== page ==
Star-crossed from the beginning—cursed, even—the resort on the Caribbean island of Canouan has reinvented itself from top to bottom. Christopher Petkanas checks in and wonders if the makeover will do the trick.
Arthur Belebeau

Until September, Canouan liked to boast that, being located below the 15th parallel, natural disasters were not a concern—hurricanes were something other Caribbean islands worried about. Then Ivan swept in and gave this far-flung outpost of the Grenadines a good swipe.

As it turns out, the island was already on familiar terms with damage, though of a different sort. At Carenage Bay Beach & Golf Club, it seemed that everything that could go wrong did. The luxury resort had opened on Canouan in 1999. It closed just three years later, vexed by design and logistical issues—including too few flights to the island to fill a reasonable number of hotel beds. It was one of the great flameouts in resort history.

But don't get out your handkerchief quite yet. The property's owners at Canouan Resorts Development (CRD) are not easily discouraged, they are not impatient, and they are not poor. Far from it. Carenage relaunched last summer with a surgically tweaked new look, having replaced a clunky pastiche of tropical styles with something a whole lot sleeker and more sophisticated. Among the catalogue of "enhancements" is a Bellini bar, an exhaustive spa with extravagant cliffside treatment palapas, a romantic motorboat that ferries guests to and from the airport, plus the next must-have in hotel fitness centers, a boxing ring.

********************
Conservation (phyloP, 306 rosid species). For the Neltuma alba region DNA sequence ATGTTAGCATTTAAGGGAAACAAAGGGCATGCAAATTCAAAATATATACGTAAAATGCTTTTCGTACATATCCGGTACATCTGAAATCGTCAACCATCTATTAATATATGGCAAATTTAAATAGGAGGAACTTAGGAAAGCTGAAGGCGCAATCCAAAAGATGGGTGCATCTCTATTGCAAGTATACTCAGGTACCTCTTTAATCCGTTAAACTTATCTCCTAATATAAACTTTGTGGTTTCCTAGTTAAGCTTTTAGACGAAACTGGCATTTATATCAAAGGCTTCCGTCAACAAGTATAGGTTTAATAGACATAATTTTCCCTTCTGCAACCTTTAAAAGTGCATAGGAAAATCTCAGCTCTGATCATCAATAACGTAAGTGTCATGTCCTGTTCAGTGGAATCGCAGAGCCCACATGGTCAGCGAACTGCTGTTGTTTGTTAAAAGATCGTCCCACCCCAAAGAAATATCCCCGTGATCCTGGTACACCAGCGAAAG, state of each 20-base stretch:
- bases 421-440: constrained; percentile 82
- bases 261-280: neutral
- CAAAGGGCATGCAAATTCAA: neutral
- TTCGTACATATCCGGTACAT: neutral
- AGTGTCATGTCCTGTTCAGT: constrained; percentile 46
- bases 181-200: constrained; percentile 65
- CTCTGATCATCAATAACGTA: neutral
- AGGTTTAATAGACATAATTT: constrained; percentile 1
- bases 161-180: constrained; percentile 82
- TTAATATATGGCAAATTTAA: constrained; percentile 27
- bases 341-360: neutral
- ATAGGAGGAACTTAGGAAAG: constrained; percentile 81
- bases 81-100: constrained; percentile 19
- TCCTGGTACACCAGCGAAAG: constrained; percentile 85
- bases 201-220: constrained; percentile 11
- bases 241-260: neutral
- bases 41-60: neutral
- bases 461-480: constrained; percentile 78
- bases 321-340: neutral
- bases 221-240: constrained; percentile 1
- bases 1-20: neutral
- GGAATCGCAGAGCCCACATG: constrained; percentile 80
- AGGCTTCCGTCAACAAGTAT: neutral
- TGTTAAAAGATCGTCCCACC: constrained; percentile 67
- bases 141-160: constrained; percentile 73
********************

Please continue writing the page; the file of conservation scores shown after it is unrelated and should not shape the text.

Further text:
The place also reopened with disciplined new management, Singapore-based Raffles International Ltd., and a resonant new name, Raffles Resort Canouan Island, that has put the region on notice. The rebranding of Carenage marks the arrival in the Caribbean of a legendary hotel company that helped make "invisible" Asian service the industry's gold standard.

The paint on the walls is still wet, but this time CRD may have finally got it right.

On my first morning at Raffles Canouan, I woke to find that the golf cart I had parked nose-first in front of my villa had been magically turned around while I slept. It was a small gesture by a phantom staffer—reorienting the cart so I could shoot straight out to breakfast—but a telling one. Oooh, I thought, logy from two too many $300 martinis the night before, a person could get used to this ($300 is not a typo). If this was how it was going to go all weekend, the readings on my indulgence meter would be crazy-high.

Two hundred million dollars was heaped on the property the first time around. A large chunk of that sum paid for infrastructure, from 20 miles of roads to desalination plants producing 640,000 gallons of water a day. For the makeover, CRD's shareholders, headed by Swiss-Italian banker Antonio Saladino, dug deeper into their pockets and came up with another $39 million. They did this as casually as one of them might charter a plane to St. Moritz for the weekend. Dianne Collen, Saladino's liaison, confirmed this over a baroque dinner of lobster with duck gizzards at the resort's La Varenne restaurant.

"We've never been frightened of spending money," Collen said, biting into a gizzard.